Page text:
Carfree since '82. Grrr!
Join Date: Mar 2000
Location: Kansas City, Missouri, USA
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1. Afficionados of ramen might also like to probe the wealth of Vietnamese noodles available in Asian markets.
2. Probably most cities, like Kansas City (hey, if it's here it must be everywhere, we have such limited imagination!
), have at least one company that makes and packages (relatively) fresh noodles. Some are vacuum sealed to retain freshness. These cook in a couple of minutes instead of 8-12, and are pretty good. They should be refrigerated to prevent molding, after opening.
3. It's very easy to make your own noodles. There's a catch, though: it tends to be very messy.
You don't even need a machine (though plenty of manual and electric ones are for sale). You can just cut the rolled-up sheets of dough with a knife as thick, thin, plain, or fancy as you please. You dry the noodles over clothesline or wooden dowels. Or I don't see why you couldn't lay them out on nylon mesh and dry them that way.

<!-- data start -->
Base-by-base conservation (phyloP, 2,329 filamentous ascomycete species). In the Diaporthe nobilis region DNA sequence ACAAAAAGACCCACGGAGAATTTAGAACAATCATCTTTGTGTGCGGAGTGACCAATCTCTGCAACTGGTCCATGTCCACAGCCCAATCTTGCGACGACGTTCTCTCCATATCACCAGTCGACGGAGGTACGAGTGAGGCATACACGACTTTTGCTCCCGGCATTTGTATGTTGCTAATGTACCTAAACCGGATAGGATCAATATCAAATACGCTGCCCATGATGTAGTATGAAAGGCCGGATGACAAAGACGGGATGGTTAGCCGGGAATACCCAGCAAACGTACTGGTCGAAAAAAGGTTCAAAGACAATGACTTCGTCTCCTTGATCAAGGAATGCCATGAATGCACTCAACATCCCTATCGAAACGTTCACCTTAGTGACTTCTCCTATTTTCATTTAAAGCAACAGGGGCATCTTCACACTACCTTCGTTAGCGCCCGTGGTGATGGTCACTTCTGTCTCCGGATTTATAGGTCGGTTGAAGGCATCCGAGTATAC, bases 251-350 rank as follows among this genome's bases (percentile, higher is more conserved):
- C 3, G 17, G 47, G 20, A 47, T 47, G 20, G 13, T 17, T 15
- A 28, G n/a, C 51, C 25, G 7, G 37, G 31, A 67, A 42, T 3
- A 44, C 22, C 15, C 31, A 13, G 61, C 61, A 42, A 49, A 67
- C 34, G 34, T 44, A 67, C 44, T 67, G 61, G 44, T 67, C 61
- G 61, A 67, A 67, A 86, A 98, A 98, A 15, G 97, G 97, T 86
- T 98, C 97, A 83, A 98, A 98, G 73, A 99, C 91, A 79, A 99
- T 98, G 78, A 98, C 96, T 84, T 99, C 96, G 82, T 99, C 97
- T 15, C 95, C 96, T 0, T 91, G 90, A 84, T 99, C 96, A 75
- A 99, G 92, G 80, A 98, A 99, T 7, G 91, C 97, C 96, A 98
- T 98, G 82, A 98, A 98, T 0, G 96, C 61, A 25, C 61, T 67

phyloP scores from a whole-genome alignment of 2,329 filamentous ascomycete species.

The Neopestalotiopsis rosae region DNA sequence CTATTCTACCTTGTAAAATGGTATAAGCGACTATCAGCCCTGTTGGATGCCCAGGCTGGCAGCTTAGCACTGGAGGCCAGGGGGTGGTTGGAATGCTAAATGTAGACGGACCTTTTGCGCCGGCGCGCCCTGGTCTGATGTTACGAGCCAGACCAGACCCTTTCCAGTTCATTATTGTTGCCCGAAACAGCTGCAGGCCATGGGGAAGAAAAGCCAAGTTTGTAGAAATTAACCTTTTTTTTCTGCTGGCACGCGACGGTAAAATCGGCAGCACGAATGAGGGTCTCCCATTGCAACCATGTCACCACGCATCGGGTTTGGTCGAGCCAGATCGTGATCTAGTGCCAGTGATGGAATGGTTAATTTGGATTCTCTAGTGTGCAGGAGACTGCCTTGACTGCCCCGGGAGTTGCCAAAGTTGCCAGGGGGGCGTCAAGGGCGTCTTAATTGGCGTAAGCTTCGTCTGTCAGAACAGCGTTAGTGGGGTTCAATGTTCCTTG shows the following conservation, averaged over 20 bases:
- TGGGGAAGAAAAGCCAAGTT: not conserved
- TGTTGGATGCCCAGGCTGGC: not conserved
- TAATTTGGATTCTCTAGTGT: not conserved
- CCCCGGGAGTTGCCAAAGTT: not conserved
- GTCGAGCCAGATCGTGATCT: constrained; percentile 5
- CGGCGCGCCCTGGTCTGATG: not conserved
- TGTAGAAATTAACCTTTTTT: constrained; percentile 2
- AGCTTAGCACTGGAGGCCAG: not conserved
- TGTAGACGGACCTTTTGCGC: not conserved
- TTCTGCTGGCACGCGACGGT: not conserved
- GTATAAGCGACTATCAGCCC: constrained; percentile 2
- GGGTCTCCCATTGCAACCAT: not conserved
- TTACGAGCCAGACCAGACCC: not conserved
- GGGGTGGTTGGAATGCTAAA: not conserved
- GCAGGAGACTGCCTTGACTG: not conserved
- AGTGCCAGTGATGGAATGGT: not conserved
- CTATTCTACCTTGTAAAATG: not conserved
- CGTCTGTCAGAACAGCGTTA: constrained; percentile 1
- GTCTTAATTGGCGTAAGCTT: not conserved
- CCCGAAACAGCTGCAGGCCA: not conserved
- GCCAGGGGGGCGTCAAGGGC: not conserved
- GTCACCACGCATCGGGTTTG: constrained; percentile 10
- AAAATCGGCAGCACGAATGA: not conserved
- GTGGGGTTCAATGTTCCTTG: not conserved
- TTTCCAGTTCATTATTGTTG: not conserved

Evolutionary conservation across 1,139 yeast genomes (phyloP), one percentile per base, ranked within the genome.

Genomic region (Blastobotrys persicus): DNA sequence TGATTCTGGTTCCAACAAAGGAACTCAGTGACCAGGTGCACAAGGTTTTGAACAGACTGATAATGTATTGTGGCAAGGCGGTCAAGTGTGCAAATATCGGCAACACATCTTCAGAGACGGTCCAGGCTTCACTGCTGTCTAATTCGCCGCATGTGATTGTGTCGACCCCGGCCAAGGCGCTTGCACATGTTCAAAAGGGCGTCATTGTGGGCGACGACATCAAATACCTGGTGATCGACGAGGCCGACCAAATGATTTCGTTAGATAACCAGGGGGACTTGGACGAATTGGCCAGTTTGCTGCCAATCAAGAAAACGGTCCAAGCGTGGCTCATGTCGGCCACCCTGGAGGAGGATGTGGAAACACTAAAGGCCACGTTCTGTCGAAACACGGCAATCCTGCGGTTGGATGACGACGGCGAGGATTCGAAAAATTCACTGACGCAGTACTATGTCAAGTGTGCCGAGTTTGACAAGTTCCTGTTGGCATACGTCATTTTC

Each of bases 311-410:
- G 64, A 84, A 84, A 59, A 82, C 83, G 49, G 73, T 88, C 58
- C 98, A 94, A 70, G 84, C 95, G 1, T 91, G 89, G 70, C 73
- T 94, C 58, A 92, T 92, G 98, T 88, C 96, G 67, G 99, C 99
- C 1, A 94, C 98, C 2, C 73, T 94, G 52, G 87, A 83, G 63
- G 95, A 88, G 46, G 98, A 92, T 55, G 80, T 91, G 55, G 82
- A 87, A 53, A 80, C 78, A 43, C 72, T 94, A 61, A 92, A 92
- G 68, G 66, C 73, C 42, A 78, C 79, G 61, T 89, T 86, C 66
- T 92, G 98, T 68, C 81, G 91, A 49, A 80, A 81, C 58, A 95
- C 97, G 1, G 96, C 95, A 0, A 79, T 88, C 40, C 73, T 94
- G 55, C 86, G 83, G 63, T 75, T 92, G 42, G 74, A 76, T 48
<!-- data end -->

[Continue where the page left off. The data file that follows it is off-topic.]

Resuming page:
Your homemade noodles cook in one to two minutes. You can add crushed chili peppers, various vegetable juices or pulp, etc. to the dough and the sky's the limit.
I don't do it these days because I'm so lazy.
It occurs to me that if you wanted to get a more Asian kind of noodle, you could use rice flour instead of wheat flour. I imagine rice flour is available in Asian markets, though I haven't looked for it (see above comment on laziness). But it is very easy to make your own rice flour (I've done it) by grinding raw rice in an electric coffee grinder.
On leave of absence as of March 13, 2002. Contact by email.